A group of Chicago-area friends gathered Oct. 15 at the Baton Show Lounge to celebrate the extraordinary life of LGBTQ+ activist and community organizer and former bar owner Marge Summit.
Summit, the former owner of the legendary His n' Hers bar and co-creator of the Gay $ Project ink stamp initiative alongside gay businessman Frank Kellas, was remembered for her many contributions to Chicago's LGBTQ+ community over the years.
Celebration of Life organizer David Boyer, Summit's longtime friend and Touche bar manager, spoke about their shared adventures over the years, verbal sparring matches when they disagreed with each other and how honored he was to be with her "on her last day on Earth, when she was reunited with her late wife Janan [Lindley who died last year]."
Boyer also said that Summit's daughter Tayna Nelson was unable to attend so she sent her thanks to everyone who came to the celebration to "show their love and support." He additionally spoke about Summit being a part of the crew for his Chicago Original Country Dance Parties, and how important it was that her bar was geared toward everyone in the community, not just queer women. That pride was reflected in the album she produced called Gay and Straight Together featuring His 'n Hers performers.
Additionally, Boyer said that the Gay $ Project Summit and Kellas spearheaded was critical for to the community because it showed the economic power the LGBTQ+ community had. He added that they even "got letters from the federal government who were threatening them with legal action for defaming the money" but that did not stop them from their mission.
Activist Gary Chichester, who officiated Summit and Lindley's wedding at the Andersonville bar The Call on May 18, 2014, said his history with Summit goes back to when she was managing the bar Togetherness. He said that when they asked him to officiate at their wedding he was proud to accept the honor. Chichester added that Summit had a lot to say, and he "loved hearing her stories of times gone by."
"Marge proves that we have to remember the great icons of our communit,y because when we forget history we lose our past … There are people out there who want to wipe us out of history," Chichester said. "This is happening now in states around the country and we have to fight back and let people know that we are still proud, still here and still queer."
He added that he will be working with 44th Ward Ald. Bennett Lawson to do an honorary street sign at the former site of His n' Hers under the Addison L tracks stop, and have that done before next summer's Democratic National Convention in Chicago.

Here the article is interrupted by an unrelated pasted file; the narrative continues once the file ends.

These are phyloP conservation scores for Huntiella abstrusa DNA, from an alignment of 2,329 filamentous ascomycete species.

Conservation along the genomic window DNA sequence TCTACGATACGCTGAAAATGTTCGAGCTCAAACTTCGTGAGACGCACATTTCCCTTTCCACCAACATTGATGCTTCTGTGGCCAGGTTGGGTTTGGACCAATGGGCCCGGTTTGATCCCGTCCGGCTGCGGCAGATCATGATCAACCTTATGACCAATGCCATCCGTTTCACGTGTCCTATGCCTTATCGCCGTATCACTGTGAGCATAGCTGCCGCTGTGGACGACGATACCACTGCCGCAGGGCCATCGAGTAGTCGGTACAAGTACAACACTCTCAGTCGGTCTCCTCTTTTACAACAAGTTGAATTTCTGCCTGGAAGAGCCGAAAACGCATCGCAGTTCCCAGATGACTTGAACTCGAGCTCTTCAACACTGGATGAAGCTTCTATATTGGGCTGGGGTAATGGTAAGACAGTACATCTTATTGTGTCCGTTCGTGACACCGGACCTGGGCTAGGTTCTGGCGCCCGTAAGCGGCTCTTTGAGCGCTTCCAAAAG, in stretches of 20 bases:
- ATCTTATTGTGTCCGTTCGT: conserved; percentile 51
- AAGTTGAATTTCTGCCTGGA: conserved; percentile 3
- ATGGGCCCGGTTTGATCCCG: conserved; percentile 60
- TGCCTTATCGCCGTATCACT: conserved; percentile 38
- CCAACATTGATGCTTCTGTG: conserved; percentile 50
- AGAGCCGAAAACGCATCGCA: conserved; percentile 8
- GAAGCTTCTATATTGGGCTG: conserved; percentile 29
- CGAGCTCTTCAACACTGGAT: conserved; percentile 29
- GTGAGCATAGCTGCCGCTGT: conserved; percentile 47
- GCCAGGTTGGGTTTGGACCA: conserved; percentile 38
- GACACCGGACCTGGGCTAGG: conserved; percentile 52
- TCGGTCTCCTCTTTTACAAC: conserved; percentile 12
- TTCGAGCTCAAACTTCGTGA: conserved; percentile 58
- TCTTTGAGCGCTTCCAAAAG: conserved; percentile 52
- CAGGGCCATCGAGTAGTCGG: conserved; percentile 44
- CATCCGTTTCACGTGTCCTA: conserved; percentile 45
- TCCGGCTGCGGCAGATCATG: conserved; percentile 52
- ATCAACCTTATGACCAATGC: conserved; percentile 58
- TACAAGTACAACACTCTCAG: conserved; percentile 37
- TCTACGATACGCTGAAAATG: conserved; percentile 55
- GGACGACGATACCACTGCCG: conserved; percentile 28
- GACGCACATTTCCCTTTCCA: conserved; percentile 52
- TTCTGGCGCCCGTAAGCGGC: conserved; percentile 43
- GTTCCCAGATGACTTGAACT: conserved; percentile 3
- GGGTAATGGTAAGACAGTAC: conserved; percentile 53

Author and historian Owen Keehnen read a recollection from Summit about the creation of the Gay $ Project after someone in management at Evergreen Grocery Store wrote an article accusing every gay man of infecting people with AIDS via touching and sneezing. Keehnen's anecdote continued with his describing both subsequent actions against Evergreen and the Secret Service's visiting the activists after they got wind of the Gay $ Project. Keehnen also discussed how Summit was able to fend them off.
Tracy Baim spoke about covering that Evergreen story as a young journalist in the mid-'80s, and how Summit united the LGBTQ+ community together through events such as blood drives. Baim added that Summit was a good role model for her as someone who stood her ground on myriads of issues that she cared about. She also called Summit a "pillar of our community … who will not be forgotten because of Gerber-Hart Library and other projects. It was an honor to have met her, and I grew a lot thicker skin for having known her. We were very lucky to have her in Chicago."
Baton Show Lounge Owner Jim Flint said he met Summit in 1970, right after he opened the Baton, and noted the many times she helped him in those early years. Flint added that he was "very honored that Marge was here on New Year's Eve with us for the last time" this past New Year's. Flint spoke through his tears about how "there are not a lot of us around anymore and Marge is one more gone for the ages."
Other speakers included Kevin Bryson, Terry Gaskins, Scott Van Der Wheele, Richard Clough and Dean Ogren.
Following the remembrances, Boyer played a song from the Gay and Straight Together Volume One album called "Song for His n' Hers," written by Jeff Jones, while attendees sang along to the lyrics.
The celebration also featured a slideshow of Summit and her family and friends at various gatherings and events; a memorial book for people to write messages to Nelson and her family; three posterboards filled with photos and other memorabilia from Summit's life; and food courtesy of Flint.
See www.windycitytimes.com/lgbt/PASSAGES-Longtime-LGBTQ-activist-and-community-organizer-former-bar-owner-Marge-Summit/75031.html .